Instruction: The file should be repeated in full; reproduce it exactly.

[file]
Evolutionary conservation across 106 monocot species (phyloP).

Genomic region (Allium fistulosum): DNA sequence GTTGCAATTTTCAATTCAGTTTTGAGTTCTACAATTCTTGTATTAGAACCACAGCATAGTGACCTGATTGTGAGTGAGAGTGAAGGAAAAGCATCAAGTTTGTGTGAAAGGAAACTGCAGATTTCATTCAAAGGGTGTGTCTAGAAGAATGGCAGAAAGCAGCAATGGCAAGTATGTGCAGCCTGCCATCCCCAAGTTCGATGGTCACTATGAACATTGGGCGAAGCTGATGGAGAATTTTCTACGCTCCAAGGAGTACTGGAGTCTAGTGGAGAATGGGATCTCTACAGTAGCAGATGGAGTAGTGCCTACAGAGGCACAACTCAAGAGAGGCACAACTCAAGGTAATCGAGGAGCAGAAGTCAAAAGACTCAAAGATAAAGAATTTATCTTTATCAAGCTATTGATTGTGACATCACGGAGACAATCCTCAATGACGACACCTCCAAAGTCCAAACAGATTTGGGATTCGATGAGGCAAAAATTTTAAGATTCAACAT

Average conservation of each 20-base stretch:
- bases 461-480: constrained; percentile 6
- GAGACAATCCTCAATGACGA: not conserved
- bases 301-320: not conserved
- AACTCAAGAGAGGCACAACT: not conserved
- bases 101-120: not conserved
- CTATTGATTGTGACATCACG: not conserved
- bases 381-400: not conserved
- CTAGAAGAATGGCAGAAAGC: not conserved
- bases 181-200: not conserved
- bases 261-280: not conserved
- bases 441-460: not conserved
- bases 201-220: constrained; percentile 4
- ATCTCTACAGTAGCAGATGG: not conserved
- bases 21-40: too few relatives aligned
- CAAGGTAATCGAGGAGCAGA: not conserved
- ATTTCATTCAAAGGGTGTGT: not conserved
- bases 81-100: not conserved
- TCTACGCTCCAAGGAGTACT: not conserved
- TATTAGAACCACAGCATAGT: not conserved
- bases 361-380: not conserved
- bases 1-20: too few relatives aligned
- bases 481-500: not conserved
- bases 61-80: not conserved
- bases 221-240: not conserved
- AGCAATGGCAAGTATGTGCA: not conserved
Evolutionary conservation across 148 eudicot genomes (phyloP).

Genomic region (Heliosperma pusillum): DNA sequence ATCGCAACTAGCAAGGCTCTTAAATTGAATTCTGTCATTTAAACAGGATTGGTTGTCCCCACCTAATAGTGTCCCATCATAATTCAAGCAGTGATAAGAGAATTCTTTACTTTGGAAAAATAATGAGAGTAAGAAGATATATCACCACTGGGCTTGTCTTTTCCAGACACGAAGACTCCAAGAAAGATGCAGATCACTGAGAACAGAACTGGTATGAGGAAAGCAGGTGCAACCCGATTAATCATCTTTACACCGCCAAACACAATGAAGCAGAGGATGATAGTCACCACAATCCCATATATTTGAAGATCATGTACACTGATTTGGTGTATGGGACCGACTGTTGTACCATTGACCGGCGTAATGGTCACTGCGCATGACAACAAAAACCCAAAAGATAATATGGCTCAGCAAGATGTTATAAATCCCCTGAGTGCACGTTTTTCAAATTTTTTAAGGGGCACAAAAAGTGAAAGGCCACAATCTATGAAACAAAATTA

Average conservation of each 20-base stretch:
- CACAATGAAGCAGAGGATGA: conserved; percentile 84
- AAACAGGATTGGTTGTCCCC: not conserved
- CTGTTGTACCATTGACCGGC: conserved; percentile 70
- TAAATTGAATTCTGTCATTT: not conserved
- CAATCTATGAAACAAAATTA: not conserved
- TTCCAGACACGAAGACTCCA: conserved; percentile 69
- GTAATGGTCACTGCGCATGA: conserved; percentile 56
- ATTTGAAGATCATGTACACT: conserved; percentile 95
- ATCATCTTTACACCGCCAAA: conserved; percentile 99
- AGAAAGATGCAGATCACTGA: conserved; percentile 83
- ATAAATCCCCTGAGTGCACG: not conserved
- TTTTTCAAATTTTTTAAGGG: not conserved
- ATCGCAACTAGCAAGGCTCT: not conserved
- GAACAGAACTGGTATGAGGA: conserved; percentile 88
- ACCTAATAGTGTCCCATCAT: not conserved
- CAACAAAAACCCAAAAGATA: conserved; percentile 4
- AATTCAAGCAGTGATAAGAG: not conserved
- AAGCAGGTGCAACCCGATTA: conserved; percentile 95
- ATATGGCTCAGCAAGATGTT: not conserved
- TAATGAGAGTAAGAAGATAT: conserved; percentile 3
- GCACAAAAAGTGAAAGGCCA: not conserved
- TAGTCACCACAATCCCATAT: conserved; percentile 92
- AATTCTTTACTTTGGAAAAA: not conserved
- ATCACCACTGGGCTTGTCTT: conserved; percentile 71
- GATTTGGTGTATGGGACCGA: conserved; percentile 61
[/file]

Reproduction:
Evolutionary conservation across 106 monocot species (phyloP).

Genomic region (Allium fistulosum): DNA sequence GTTGCAATTTTCAATTCAGTTTTGAGTTCTACAATTCTTGTATTAGAACCACAGCATAGTGACCTGATTGTGAGTGAGAGTGAAGGAAAAGCATCAAGTTTGTGTGAAAGGAAACTGCAGATTTCATTCAAAGGGTGTGTCTAGAAGAATGGCAGAAAGCAGCAATGGCAAGTATGTGCAGCCTGCCATCCCCAAGTTCGATGGTCACTATGAACATTGGGCGAAGCTGATGGAGAATTTTCTACGCTCCAAGGAGTACTGGAGTCTAGTGGAGAATGGGATCTCTACAGTAGCAGATGGAGTAGTGCCTACAGAGGCACAACTCAAGAGAGGCACAACTCAAGGTAATCGAGGAGCAGAAGTCAAAAGACTCAAAGATAAAGAATTTATCTTTATCAAGCTATTGATTGTGACATCACGGAGACAATCCTCAATGACGACACCTCCAAAGTCCAAACAGATTTGGGATTCGATGAGGCAAAAATTTTAAGATTCAACAT

Average conservation of each 20-base stretch:
- bases 461-480: constrained; percentile 6
- GAGACAATCCTCAATGACGA: not conserved
- bases 301-320: not conserved
- AACTCAAGAGAGGCACAACT: not conserved
- bases 101-120: not conserved
- CTATTGATTGTGACATCACG: not conserved
- bases 381-400: not conserved
- CTAGAAGAATGGCAGAAAGC: not conserved
- bases 181-200: not conserved
- bases 261-280: not conserved
- bases 441-460: not conserved
- bases 201-220: constrained; percentile 4
- ATCTCTACAGTAGCAGATGG: not conserved
- bases 21-40: too few relatives aligned
- CAAGGTAATCGAGGAGCAGA: not conserved
- ATTTCATTCAAAGGGTGTGT: not conserved
- bases 81-100: not conserved
- TCTACGCTCCAAGGAGTACT: not conserved
- TATTAGAACCACAGCATAGT: not conserved
- bases 361-380: not conserved
- bases 1-20: too few relatives aligned
- bases 481-500: not conserved
- bases 61-80: not conserved
- bases 221-240: not conserved
- AGCAATGGCAAGTATGTGCA: not conserved
Evolutionary conservation across 148 eudicot genomes (phyloP).

Genomic region (Heliosperma pusillum): DNA sequence ATCGCAACTAGCAAGGCTCTTAAATTGAATTCTGTCATTTAAACAGGATTGGTTGTCCCCACCTAATAGTGTCCCATCATAATTCAAGCAGTGATAAGAGAATTCTTTACTTTGGAAAAATAATGAGAGTAAGAAGATATATCACCACTGGGCTTGTCTTTTCCAGACACGAAGACTCCAAGAAAGATGCAGATCACTGAGAACAGAACTGGTATGAGGAAAGCAGGTGCAACCCGATTAATCATCTTTACACCGCCAAACACAATGAAGCAGAGGATGATAGTCACCACAATCCCATATATTTGAAGATCATGTACACTGATTTGGTGTATGGGACCGACTGTTGTACCATTGACCGGCGTAATGGTCACTGCGCATGACAACAAAAACCCAAAAGATAATATGGCTCAGCAAGATGTTATAAATCCCCTGAGTGCACGTTTTTCAAATTTTTTAAGGGGCACAAAAAGTGAAAGGCCACAATCTATGAAACAAAATTA

Average conservation of each 20-base stretch:
- CACAATGAAGCAGAGGATGA: conserved; percentile 84
- AAACAGGATTGGTTGTCCCC: not conserved
- CTGTTGTACCATTGACCGGC: conserved; percentile 70
- TAAATTGAATTCTGTCATTT: not conserved
- CAATCTATGAAACAAAATTA: not conserved
- TTCCAGACACGAAGACTCCA: conserved; percentile 69
- GTAATGGTCACTGCGCATGA: conserved; percentile 56
- ATTTGAAGATCATGTACACT: conserved; percentile 95
- ATCATCTTTACACCGCCAAA: conserved; percentile 99
- AGAAAGATGCAGATCACTGA: conserved; percentile 83
- ATAAATCCCCTGAGTGCACG: not conserved
- TTTTTCAAATTTTTTAAGGG: not conserved
- ATCGCAACTAGCAAGGCTCT: not conserved
- GAACAGAACTGGTATGAGGA: conserved; percentile 88
- ACCTAATAGTGTCCCATCAT: not conserved
- CAACAAAAACCCAAAAGATA: conserved; percentile 4
- AATTCAAGCAGTGATAAGAG: not conserved
- AAGCAGGTGCAACCCGATTA: conserved; percentile 95
- ATATGGCTCAGCAAGATGTT: not conserved
- TAATGAGAGTAAGAAGATAT: conserved; percentile 3
- GCACAAAAAGTGAAAGGCCA: not conserved
- TAGTCACCACAATCCCATAT: conserved; percentile 92
- AATTCTTTACTTTGGAAAAA: not conserved
- ATCACCACTGGGCTTGTCTT: conserved; percentile 71
- GATTTGGTGTATGGGACCGA: conserved; percentile 61